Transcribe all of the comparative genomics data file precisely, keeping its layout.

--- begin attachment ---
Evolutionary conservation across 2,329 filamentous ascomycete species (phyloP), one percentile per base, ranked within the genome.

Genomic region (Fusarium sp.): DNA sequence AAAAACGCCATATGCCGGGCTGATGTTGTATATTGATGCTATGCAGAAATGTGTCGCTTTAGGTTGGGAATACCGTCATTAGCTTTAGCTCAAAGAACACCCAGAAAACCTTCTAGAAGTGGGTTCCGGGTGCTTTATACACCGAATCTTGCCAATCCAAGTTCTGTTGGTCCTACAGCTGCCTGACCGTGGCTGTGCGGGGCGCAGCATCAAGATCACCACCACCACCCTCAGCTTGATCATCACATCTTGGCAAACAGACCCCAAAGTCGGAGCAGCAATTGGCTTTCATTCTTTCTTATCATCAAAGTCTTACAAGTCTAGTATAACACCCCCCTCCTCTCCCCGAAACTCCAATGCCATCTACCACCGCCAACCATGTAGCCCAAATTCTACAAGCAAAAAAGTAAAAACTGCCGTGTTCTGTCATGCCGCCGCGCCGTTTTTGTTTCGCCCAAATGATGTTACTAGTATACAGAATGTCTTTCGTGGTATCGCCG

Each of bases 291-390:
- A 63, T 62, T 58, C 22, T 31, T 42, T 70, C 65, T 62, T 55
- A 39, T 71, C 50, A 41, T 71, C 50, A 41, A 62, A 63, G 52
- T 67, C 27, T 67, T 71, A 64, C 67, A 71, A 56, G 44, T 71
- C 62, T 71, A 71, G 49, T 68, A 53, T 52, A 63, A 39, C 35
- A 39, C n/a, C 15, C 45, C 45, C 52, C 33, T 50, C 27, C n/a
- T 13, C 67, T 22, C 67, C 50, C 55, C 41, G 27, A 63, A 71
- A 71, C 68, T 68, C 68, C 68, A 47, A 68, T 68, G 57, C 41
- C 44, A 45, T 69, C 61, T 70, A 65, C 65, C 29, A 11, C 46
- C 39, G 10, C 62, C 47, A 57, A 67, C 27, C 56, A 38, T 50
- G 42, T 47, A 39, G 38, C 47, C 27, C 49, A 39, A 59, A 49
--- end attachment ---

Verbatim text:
Evolutionary conservation across 2,329 filamentous ascomycete species (phyloP), one percentile per base, ranked within the genome.

Genomic region (Fusarium sp.): DNA sequence AAAAACGCCATATGCCGGGCTGATGTTGTATATTGATGCTATGCAGAAATGTGTCGCTTTAGGTTGGGAATACCGTCATTAGCTTTAGCTCAAAGAACACCCAGAAAACCTTCTAGAAGTGGGTTCCGGGTGCTTTATACACCGAATCTTGCCAATCCAAGTTCTGTTGGTCCTACAGCTGCCTGACCGTGGCTGTGCGGGGCGCAGCATCAAGATCACCACCACCACCCTCAGCTTGATCATCACATCTTGGCAAACAGACCCCAAAGTCGGAGCAGCAATTGGCTTTCATTCTTTCTTATCATCAAAGTCTTACAAGTCTAGTATAACACCCCCCTCCTCTCCCCGAAACTCCAATGCCATCTACCACCGCCAACCATGTAGCCCAAATTCTACAAGCAAAAAAGTAAAAACTGCCGTGTTCTGTCATGCCGCCGCGCCGTTTTTGTTTCGCCCAAATGATGTTACTAGTATACAGAATGTCTTTCGTGGTATCGCCG

Each of bases 291-390:
- A 63, T 62, T 58, C 22, T 31, T 42, T 70, C 65, T 62, T 55
- A 39, T 71, C 50, A 41, T 71, C 50, A 41, A 62, A 63, G 52
- T 67, C 27, T 67, T 71, A 64, C 67, A 71, A 56, G 44, T 71
- C 62, T 71, A 71, G 49, T 68, A 53, T 52, A 63, A 39, C 35
- A 39, C n/a, C 15, C 45, C 45, C 52, C 33, T 50, C 27, C n/a
- T 13, C 67, T 22, C 67, C 50, C 55, C 41, G 27, A 63, A 71
- A 71, C 68, T 68, C 68, C 68, A 47, A 68, T 68, G 57, C 41
- C 44, A 45, T 69, C 61, T 70, A 65, C 65, C 29, A 11, C 46
- C 39, G 10, C 62, C 47, A 57, A 67, C 27, C 56, A 38, T 50
- G 42, T 47, A 39, G 38, C 47, C 27, C 49, A 39, A 59, A 49